On 9 June 1998, the Foreign Ministers of Brazil, Egypt, Ireland, Mexico, New Zealand, Slovenia, South Africa and Sweden offered such a bridge when they launched a Joint Declaration called "Towards A Nuclear Weapon-Free World: The Need For A New Agenda". Known as the New Agenda Coalition (NAC), they criticised both the nuclear weapon states and the three nuclear weapons-capable states of India, Israel and Pakistan, and called on them all to agree to start work immediately on the practical steps and negotiations required for eliminating their nuclear arsenals.

Though the NAC's inception pre-dated the South Asian nuclear crisis, the timing was excellent. This historic development, bringing together eight courageous "middle-power" governments determined to act for humanity and the planet, posed a serious challenge to the nuclear weapon states which they could not ignore. The NAC - drawn from nearly every continent, and independent of the Cold War blocs - represents the overwhelming majority of states which have clearly lost patience with the lack of progress towards a nuclear weapon-free world. More than this, it consists of states which have forsworn nuclear weapons, have shown leadership on disarmament issues, and have good relations with the nuclear weapon states.

The Joint Declaration embodies a way to move gradually from the current unstable, unsustainable and discriminatory non-proliferation regime to a more secure world free of the threat of nuclear annihilation.

Middle Powers Initiative Priorities

The Middle Powers Initiative (MPI) grew out of an initiative by the Canadian Network for the Abolition of Nuclear Weapons. It is now co-sponsored by eight leading international organizations. The dangers arising from the continued reliance on the threat to use nuclear weapons have stimulated action by numerous professional arms control, non-proliferation, security and disarmament organizations, parliamentarians, individual experts and grassroots/civil society networks such as Abolition 2000 with nearly 1,500 endorsing groups worldwide. Founded in March 1998, MPI's initial aim was achieved almost a year sooner than it expected by the NAC's independent initiative. Its immediate priority, therefore, became to help mobilise civil society and governments in support of the NAC.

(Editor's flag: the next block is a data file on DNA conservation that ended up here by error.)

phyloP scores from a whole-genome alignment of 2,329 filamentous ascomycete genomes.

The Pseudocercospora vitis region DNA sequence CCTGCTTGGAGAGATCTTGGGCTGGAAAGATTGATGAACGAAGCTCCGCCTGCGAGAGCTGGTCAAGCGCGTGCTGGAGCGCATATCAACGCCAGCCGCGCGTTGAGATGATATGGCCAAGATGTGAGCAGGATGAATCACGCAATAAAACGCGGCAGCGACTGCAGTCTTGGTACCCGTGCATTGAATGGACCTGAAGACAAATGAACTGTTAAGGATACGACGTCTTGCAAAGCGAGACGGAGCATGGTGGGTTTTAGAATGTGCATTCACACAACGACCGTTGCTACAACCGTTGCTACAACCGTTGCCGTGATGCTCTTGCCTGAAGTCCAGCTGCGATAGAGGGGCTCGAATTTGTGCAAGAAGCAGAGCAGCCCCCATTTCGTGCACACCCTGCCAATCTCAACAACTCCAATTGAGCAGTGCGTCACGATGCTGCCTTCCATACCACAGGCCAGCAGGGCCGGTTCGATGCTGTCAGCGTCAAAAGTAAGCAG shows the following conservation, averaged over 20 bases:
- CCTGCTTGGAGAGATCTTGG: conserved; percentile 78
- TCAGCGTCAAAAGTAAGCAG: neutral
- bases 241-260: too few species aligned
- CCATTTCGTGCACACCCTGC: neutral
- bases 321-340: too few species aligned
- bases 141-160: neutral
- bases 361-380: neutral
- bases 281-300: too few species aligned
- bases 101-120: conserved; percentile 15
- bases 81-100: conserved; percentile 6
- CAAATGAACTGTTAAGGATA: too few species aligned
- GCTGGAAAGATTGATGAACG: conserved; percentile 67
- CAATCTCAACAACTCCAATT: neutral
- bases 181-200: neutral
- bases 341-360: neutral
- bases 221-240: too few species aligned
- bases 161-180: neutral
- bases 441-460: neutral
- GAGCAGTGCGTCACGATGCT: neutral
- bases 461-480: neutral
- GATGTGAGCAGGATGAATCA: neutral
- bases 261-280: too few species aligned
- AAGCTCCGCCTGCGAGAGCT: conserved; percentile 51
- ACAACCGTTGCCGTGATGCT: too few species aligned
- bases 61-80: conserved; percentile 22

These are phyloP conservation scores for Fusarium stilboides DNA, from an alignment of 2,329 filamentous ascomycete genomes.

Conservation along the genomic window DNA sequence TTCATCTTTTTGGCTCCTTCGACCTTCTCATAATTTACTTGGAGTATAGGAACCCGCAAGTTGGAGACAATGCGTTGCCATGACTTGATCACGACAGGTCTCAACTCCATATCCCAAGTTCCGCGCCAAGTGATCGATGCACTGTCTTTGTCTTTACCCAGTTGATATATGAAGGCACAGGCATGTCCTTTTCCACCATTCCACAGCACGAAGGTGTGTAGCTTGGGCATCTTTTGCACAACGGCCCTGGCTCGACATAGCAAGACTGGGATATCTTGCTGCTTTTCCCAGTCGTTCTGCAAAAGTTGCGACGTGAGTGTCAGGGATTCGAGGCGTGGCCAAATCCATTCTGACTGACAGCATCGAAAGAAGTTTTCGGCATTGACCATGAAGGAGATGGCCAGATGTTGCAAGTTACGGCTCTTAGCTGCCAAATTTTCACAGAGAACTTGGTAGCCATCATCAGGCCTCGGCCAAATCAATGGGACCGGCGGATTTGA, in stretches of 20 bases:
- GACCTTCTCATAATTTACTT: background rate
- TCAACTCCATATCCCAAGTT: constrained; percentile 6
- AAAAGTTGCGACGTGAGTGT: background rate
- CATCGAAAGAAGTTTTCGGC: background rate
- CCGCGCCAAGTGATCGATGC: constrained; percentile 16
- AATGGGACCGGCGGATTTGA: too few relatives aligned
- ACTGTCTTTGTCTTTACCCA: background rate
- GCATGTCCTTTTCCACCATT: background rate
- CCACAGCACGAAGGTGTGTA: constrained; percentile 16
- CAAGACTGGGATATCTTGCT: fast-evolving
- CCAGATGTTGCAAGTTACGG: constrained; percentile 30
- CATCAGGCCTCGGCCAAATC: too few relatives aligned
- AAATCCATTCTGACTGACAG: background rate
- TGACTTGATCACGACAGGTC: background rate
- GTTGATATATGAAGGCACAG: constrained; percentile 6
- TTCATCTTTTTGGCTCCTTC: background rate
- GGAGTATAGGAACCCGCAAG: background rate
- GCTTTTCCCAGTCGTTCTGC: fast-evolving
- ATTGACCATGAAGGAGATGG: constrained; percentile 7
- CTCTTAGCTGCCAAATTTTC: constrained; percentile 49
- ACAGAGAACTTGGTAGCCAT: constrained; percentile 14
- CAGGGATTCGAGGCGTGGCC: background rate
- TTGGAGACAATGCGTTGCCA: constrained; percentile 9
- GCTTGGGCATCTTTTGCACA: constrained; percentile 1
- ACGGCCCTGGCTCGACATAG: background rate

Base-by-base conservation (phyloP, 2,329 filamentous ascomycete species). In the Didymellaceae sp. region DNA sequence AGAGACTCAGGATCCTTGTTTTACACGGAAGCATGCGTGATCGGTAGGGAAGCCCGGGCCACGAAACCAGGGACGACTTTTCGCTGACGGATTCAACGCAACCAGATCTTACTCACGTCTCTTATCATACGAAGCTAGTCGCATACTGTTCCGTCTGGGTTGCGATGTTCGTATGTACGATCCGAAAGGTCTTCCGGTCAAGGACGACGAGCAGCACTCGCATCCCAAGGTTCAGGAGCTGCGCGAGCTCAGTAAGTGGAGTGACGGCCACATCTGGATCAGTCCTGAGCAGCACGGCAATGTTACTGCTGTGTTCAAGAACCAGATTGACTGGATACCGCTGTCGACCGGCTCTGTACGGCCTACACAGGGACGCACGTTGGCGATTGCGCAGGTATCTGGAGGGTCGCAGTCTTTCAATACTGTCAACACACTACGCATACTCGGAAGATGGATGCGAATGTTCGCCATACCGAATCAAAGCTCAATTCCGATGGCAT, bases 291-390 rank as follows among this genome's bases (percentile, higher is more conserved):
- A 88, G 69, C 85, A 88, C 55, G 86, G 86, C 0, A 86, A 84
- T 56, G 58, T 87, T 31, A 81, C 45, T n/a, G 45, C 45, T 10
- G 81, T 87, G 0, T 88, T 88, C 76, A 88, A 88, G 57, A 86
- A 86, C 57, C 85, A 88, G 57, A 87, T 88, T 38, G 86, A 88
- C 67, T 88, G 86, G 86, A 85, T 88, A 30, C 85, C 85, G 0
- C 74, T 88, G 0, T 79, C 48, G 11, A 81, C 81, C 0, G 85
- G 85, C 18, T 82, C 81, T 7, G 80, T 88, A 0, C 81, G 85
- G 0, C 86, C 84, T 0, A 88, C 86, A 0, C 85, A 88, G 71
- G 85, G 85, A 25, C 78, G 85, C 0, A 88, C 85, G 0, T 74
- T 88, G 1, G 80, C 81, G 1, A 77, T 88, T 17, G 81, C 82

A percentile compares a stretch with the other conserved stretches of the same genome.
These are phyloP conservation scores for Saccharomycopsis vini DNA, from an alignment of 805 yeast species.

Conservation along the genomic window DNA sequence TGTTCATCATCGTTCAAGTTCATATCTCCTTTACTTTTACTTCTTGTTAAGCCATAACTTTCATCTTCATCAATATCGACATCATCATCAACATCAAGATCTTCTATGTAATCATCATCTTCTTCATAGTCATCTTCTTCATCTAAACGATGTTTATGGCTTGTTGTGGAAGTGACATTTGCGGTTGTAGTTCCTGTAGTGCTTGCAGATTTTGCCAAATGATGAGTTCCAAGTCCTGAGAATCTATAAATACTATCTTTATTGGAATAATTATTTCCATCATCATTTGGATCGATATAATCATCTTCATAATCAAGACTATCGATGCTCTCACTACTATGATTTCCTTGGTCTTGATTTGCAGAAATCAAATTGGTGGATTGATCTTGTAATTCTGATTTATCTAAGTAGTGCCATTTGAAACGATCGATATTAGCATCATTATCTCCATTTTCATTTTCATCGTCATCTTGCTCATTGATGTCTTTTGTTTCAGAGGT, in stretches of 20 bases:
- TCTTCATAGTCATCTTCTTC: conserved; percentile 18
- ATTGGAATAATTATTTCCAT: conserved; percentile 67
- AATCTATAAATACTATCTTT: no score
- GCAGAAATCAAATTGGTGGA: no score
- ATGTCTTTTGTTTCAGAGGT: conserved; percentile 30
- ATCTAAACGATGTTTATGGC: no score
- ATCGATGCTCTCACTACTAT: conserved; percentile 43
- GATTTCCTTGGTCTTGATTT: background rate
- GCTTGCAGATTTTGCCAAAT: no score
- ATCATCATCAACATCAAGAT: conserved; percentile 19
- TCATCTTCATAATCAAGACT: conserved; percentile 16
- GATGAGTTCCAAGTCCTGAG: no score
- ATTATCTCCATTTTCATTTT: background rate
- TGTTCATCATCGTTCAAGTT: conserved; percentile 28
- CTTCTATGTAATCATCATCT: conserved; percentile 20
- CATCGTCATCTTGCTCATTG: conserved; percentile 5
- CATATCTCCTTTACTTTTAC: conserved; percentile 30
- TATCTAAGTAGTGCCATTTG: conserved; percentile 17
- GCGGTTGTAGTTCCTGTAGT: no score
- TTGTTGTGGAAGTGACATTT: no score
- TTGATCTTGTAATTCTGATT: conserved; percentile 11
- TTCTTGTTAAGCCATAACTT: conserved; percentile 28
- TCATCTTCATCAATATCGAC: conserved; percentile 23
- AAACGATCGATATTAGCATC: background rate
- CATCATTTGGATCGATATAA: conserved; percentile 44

Even in the US and UK, opinion polls show that 87 per cent of those polled want their governments to help negotiate a Nuclear Weapons Convention, like the enforceable global treaty prohibiting chemical weapons. However, their governments have not responded. MPI sees its role as helping to transform this overwhelmimg desire into political movement through a process of education about the deepening nuclear disarmament crisis and practical ways out of it.

As part of this process, a team of lawyers, scientists, engineers and disarmament experts drafted a model Nuclear Weapons Convention to stimulate debate on how realistically to achieve this goal. At the request of Costa Rica, the UN circulated the model as a discussion draft. MPI supports this initiative, as well as UN resolutions designed to encourage the nuclear weapon states to commence negotiations on the global elimination of nuclear weapons.

MPI's immediate priorities are:

Highlighting the need for urgency, MPI plans to raise the visibility of this reality and the indiscriminate cruelty of nuclear weapons. Their continued existence represents humanity's greatest single moral, legal and political challenge.